It's that time of year again, that time to go enjoy the outdoors.  Living in a city, most of us are desperate to get out onto some grassy knolls and away from the hoards of people. Even in Brooklyn where our apartments are right next to each other. We have a great community but sometimes space is nice.  We have many events in the city to celebrate the warm weather. Some of them even call for some fancy dressing and picnicking.  Picnic baskets can be incredibly utilitarian and you can buy a beautiful, quality made one here in the US that is made locally.  Yes made local can be more expensive but think of why. It is supporting someone's job, cost of living in America and the cost of materials. It's important we keep supporting our community whenever possible.  It may be a few dollars more but don't you want people to continue to have jobs? 

Materials used are mainly Appalachian Ash. A strong wood sourced from the Appalachian Mountain Region that includes 11 states in the Eastside of the U.S. The Peterboro Basket Company based in New Hampshire may have my favorite, the Picnic on the Green Deluxe Basket. This is such a fantastic wedding or anniversary gift and it can be personalized.  All of their baskets come lined or unlined. 

Peterboro Picnic Basket on the Green $89.00

The basket has a split lid so you can store beverages in the back and leave open to serve yourself.  When the lid is open it acts as a table for serving. How convenient is that!  There is a dowel to keep your goods from moving around making a noisy journey. The closed section also has a removable tray. Check out the photo above, pie anyone?  And if you feel the classic honey color is too "old timey" there are 4 colors to choose from. Although I tend to gravitate towards the classic, this way I know I won't tire of it in 10 years. One more thing that makes it a great way to celebrate an occasion, you can get it personalised.  Also I don't receive any compensation for my postings. I just did some research on locally made baskets the ones listed are the ones I believe to be nice quality.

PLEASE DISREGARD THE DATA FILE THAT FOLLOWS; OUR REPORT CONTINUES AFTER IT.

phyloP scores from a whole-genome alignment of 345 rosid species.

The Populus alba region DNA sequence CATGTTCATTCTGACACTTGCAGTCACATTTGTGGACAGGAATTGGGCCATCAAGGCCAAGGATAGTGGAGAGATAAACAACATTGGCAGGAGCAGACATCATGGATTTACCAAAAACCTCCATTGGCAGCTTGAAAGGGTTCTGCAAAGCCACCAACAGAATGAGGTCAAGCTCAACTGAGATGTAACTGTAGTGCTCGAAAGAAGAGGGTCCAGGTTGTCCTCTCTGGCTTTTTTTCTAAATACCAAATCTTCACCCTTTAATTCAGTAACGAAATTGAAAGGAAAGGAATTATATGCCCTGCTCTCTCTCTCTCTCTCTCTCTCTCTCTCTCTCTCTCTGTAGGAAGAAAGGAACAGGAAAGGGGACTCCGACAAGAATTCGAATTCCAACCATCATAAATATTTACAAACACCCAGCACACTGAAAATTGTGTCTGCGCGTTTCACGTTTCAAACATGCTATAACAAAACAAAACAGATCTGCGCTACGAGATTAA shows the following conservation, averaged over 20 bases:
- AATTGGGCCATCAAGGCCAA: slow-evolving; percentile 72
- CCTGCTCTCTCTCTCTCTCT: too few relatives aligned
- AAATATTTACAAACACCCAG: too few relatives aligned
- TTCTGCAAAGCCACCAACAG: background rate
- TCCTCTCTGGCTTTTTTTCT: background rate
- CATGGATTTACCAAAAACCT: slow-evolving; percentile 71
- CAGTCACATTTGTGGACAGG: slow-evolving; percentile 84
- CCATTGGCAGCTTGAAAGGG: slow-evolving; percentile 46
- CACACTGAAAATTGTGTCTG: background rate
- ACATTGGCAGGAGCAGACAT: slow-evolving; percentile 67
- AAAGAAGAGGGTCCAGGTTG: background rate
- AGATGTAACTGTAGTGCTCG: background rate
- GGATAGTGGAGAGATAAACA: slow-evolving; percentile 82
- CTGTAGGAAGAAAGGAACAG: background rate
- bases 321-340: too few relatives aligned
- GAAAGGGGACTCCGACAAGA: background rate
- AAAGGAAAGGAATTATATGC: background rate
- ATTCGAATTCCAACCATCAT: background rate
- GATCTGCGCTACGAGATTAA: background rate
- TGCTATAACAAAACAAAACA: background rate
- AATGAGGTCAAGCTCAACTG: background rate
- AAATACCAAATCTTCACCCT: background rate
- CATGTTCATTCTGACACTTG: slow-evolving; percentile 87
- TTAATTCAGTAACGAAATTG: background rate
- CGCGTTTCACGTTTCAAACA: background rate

Peterboro Picnic Basket on the Green 

Prairie Empty Picnic Basket, another made of Appalachian Ash, woven wood and brass hardware is an open top, classic style.  Many companies sell this style that comes from the Picnic Family Brand who have been around since 1982; Wayfair, Macys, Hayneedle and Houzz to name a few.  The Prairie style is made in the USA.

The Prairie also comes in a lined version. 

Prairie Picnic Lined Basket

The last basket is the 2 Pie Basket. Is that not a great name?! Because of course it will hold two pies. I found this one on Nortons USA. After doing a little digging, I learned that this 2 pie and the 3 pie basket is made by none other than Peterboro Basket Company in New Hampshire.  I am still going to tell you about it because it's such a great alternative. And if you are a baker like myself and are in charge of the desserts you will love this basket. It's smaller than the average picnic basket because it is built to hold the desserts.  It's a simple flip lid and has a tray inside that comes out to act as a table.